As previously discussed, public voter records, at a minimum, contain a person’s name and complete address.116 With such nominal costs for buying voter data, it is fairly easy for an assailant to buy their victim’s personal information if their victim is a registered voter.117 “[S]urvivors who have high privacy risks have few options and may . . . choos[e] not to register to vote to keep their address from becoming publicly available.”118 A domestic violence victim under some current systems must choose between having their data exposed or exercising their right to vote. As one victim put it: “Your choice: Vote OR stay alive.”119

Many states have taken incremental steps toward protecting victims in the form of “Address Confidentiality Programs also known as [ACPs].”120 “[ACPs] are programs administered by individual states enabling victims of domestic violence, and sometimes victims of sexual assault and/or stalking, to keep their current address hidden . . . .”121 Currently, 45 states have some sort of ACP program.122 Survivors in the other five states are forced to make a difficult decision about voting and potentially having their information exposed or opting out of the electoral process entirely.123

Having an ACP is an important first step towards protecting domestic violence victims from being disenfranchised, but it is not a perfect solution. There are still “significant challenges [in] effectively controlling this [voter registration] data . . . so [ACP participation] is not a guarantee of privacy.”124 One major problem with ACPs is that they are oftentimes difficult to get enrolled in and can significantly inconvenience the victim.125 Some states, such as Nevada, have an ACP, but require an individual to prove their assault through a “record of conviction, a temporary restraining order or other protective order.”126 North Carolina requires their ACP applicants to “obtain a protective order that indicates their physical safety would be jeopardized if a personal address was publicly available, and then submit [the order] to the local county board of elections.”127 Unfortunately, the victims of domestic violence sometimes do not get official records against their assailants.128 According to Fordham Professor Jessica Baldwin-Philippi: “requir[ing] proof, in the form of a court order in the county where the survivor is registered to vote . . . can be prohibitive.”129 Even if an ACP applicant obtains the requisite court order and is able to shield their address, other pieces of personal information may still be publicly available and create unwanted exposure.130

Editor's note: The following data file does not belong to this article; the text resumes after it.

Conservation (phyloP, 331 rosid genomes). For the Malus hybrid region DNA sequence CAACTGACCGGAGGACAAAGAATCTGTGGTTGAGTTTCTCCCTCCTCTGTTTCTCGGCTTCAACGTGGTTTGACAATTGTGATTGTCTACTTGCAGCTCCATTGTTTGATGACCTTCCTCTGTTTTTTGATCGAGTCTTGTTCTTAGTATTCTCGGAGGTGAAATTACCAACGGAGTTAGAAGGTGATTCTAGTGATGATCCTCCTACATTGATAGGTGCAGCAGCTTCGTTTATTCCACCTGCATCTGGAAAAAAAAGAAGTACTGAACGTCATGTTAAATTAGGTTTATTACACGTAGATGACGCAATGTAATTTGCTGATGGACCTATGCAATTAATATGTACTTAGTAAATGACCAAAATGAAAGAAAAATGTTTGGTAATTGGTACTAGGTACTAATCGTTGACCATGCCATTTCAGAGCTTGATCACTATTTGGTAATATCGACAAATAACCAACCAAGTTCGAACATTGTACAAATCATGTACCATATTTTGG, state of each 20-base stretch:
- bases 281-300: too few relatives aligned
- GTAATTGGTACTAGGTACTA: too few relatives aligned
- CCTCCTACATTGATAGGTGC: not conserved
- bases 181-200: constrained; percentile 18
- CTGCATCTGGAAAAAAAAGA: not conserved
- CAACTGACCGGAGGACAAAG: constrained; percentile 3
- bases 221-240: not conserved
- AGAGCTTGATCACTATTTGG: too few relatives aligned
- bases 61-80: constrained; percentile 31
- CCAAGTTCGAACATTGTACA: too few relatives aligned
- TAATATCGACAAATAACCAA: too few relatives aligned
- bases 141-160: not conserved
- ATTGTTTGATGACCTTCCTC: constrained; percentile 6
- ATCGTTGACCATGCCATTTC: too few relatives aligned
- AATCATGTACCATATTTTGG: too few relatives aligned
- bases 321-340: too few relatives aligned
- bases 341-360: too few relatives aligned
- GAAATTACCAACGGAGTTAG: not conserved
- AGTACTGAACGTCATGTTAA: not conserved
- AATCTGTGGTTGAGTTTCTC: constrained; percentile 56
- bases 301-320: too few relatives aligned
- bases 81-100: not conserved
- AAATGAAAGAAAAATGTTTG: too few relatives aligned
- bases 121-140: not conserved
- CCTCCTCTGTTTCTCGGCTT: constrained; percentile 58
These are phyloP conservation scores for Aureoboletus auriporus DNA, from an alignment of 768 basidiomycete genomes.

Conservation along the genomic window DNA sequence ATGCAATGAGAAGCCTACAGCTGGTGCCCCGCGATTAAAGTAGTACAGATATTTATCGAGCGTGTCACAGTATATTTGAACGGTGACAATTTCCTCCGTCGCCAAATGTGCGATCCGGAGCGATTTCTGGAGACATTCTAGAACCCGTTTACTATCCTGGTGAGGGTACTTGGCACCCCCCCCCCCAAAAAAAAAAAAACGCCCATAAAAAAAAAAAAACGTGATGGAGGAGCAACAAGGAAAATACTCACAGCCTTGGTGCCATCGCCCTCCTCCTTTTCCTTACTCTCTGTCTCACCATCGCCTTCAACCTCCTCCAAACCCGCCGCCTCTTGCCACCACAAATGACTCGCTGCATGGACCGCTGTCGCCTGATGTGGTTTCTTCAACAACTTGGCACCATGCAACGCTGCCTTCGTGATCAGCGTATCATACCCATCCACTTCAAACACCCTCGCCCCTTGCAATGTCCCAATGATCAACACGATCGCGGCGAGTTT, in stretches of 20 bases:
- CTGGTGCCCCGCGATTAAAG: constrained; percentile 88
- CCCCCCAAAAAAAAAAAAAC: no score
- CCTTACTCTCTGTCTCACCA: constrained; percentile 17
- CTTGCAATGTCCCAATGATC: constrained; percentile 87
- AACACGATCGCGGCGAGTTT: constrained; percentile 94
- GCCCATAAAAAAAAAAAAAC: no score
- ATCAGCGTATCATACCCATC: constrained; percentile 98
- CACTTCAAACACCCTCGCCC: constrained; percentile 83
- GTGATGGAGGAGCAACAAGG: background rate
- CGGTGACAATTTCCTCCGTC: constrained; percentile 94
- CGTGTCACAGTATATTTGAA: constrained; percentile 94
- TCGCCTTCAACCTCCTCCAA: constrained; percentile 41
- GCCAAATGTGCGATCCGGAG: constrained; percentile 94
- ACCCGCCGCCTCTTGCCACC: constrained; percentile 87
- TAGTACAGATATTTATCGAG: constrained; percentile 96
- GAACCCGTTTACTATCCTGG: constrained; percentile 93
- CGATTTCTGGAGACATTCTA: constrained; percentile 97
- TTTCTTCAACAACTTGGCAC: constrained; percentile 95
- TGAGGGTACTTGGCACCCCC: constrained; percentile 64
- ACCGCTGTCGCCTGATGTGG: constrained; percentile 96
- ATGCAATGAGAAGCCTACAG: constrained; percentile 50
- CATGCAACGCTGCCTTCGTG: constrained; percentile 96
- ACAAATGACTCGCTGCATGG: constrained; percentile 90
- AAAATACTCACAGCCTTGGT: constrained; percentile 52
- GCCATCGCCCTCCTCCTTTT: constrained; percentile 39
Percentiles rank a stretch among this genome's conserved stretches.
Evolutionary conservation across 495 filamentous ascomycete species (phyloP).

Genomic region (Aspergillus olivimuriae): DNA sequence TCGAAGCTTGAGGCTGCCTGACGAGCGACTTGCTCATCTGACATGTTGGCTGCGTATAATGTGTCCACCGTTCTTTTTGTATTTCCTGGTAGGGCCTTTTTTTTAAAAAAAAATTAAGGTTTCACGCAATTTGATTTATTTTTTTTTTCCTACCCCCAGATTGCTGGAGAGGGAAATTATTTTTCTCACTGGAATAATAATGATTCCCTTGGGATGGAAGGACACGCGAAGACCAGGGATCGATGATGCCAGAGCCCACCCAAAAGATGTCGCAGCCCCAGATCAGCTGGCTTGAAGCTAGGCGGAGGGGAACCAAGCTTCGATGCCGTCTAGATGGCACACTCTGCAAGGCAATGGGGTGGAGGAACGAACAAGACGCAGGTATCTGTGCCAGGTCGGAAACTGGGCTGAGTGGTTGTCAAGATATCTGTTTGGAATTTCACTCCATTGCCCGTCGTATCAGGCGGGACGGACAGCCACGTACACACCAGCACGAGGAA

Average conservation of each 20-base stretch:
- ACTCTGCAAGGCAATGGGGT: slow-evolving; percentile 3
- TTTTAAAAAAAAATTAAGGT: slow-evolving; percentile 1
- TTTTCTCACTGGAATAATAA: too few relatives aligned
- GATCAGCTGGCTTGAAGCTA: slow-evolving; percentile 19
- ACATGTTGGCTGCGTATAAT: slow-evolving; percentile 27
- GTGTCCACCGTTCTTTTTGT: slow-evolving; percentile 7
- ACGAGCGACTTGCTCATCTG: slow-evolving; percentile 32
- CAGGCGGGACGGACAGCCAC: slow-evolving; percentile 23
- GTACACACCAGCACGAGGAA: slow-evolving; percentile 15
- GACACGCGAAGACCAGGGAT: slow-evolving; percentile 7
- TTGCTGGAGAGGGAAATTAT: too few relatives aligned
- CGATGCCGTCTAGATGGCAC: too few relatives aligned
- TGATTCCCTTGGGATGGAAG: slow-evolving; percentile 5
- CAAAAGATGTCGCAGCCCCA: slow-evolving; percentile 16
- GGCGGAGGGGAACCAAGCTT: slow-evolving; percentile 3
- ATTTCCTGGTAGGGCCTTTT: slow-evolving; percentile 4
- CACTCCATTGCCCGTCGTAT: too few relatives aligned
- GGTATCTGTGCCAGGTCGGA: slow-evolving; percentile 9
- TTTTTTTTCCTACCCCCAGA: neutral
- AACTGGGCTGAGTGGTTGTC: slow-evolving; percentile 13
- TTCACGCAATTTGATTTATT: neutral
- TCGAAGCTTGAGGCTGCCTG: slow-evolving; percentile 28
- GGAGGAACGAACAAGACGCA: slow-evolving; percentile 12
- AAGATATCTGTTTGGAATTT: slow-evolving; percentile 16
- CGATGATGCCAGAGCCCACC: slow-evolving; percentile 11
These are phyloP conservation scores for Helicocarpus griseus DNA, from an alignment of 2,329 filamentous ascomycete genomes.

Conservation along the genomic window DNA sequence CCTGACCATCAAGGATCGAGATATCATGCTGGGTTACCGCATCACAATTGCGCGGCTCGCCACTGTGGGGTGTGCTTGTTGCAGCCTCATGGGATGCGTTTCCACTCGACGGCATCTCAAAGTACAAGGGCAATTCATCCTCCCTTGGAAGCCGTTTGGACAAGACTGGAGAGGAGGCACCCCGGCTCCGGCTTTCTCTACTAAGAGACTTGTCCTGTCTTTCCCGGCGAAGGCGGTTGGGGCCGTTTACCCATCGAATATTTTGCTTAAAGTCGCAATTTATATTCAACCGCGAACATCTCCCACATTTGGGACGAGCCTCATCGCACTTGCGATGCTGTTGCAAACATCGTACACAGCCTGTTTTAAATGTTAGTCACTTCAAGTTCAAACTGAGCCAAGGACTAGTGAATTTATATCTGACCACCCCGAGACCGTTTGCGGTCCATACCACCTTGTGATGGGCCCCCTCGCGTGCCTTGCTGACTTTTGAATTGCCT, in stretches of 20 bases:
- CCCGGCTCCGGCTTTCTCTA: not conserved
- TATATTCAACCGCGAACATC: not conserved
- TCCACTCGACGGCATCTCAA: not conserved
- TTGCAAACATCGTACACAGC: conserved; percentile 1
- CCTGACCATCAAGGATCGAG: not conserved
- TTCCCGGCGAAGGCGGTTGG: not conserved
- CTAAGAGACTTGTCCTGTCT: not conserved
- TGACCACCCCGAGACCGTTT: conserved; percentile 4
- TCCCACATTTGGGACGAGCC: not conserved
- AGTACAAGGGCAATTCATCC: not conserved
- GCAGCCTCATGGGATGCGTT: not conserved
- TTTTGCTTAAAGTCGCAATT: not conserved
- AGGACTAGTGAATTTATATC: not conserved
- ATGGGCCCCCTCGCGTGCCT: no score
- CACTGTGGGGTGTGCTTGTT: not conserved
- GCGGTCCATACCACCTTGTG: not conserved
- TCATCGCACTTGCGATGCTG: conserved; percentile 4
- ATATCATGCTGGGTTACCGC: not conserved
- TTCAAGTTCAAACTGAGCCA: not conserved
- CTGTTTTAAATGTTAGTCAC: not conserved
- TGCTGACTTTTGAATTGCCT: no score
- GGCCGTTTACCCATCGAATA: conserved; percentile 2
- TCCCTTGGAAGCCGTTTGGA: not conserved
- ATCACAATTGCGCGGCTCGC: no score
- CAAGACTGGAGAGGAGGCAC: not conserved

Another problem with ACPs is that they are oftentimes facilitated at the county level—creating several other administrative problems.131 Primarily, this subset of issues can be attributed to “a lack of good training” for local officials who run the ACPs.132 One Florida voter said she had to explain the existence of the program to numerous election and DMV officials making it “very difficult” to enroll in the state’s ACP.133 Furthermore, county officials install different levels of security to voter data collected as part of the ACP, meaning there are inconsistencies in protection which may expose victims in some counties, but not others.134 While ACPs are vitally important for protecting survivors, problems still linger that need to be resolved.

B.     Identity Theft